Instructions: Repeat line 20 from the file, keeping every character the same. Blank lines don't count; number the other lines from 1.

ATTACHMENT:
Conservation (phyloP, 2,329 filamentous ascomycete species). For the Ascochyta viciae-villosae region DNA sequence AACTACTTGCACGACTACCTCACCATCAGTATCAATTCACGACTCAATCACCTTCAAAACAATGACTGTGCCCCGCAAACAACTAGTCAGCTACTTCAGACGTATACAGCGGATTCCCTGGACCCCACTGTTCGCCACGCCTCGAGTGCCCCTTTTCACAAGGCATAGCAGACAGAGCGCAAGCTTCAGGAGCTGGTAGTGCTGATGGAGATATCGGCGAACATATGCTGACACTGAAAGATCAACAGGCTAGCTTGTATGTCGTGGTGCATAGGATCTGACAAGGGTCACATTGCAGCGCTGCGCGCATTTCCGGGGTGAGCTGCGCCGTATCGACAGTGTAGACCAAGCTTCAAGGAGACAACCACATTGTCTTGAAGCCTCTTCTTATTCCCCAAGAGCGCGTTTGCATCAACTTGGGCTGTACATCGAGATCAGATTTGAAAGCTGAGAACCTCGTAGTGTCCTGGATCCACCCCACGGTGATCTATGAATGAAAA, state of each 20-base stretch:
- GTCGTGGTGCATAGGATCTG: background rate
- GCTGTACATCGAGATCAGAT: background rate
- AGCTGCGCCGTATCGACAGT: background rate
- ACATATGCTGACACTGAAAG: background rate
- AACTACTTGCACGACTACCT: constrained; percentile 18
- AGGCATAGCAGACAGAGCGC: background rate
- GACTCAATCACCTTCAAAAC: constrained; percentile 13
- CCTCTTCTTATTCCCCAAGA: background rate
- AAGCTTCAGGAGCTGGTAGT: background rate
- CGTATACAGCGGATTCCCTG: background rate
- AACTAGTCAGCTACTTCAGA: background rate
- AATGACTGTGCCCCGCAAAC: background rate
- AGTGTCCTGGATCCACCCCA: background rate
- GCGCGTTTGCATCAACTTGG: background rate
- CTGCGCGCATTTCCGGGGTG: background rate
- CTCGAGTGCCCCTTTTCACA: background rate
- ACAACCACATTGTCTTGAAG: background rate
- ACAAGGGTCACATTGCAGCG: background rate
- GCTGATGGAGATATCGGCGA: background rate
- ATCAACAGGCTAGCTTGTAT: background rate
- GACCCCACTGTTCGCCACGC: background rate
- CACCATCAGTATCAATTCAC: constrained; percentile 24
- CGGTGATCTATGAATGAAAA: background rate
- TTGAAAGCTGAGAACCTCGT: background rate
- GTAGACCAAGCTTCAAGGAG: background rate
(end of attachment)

- GCTGATGGAGATATCGGCGA: background rate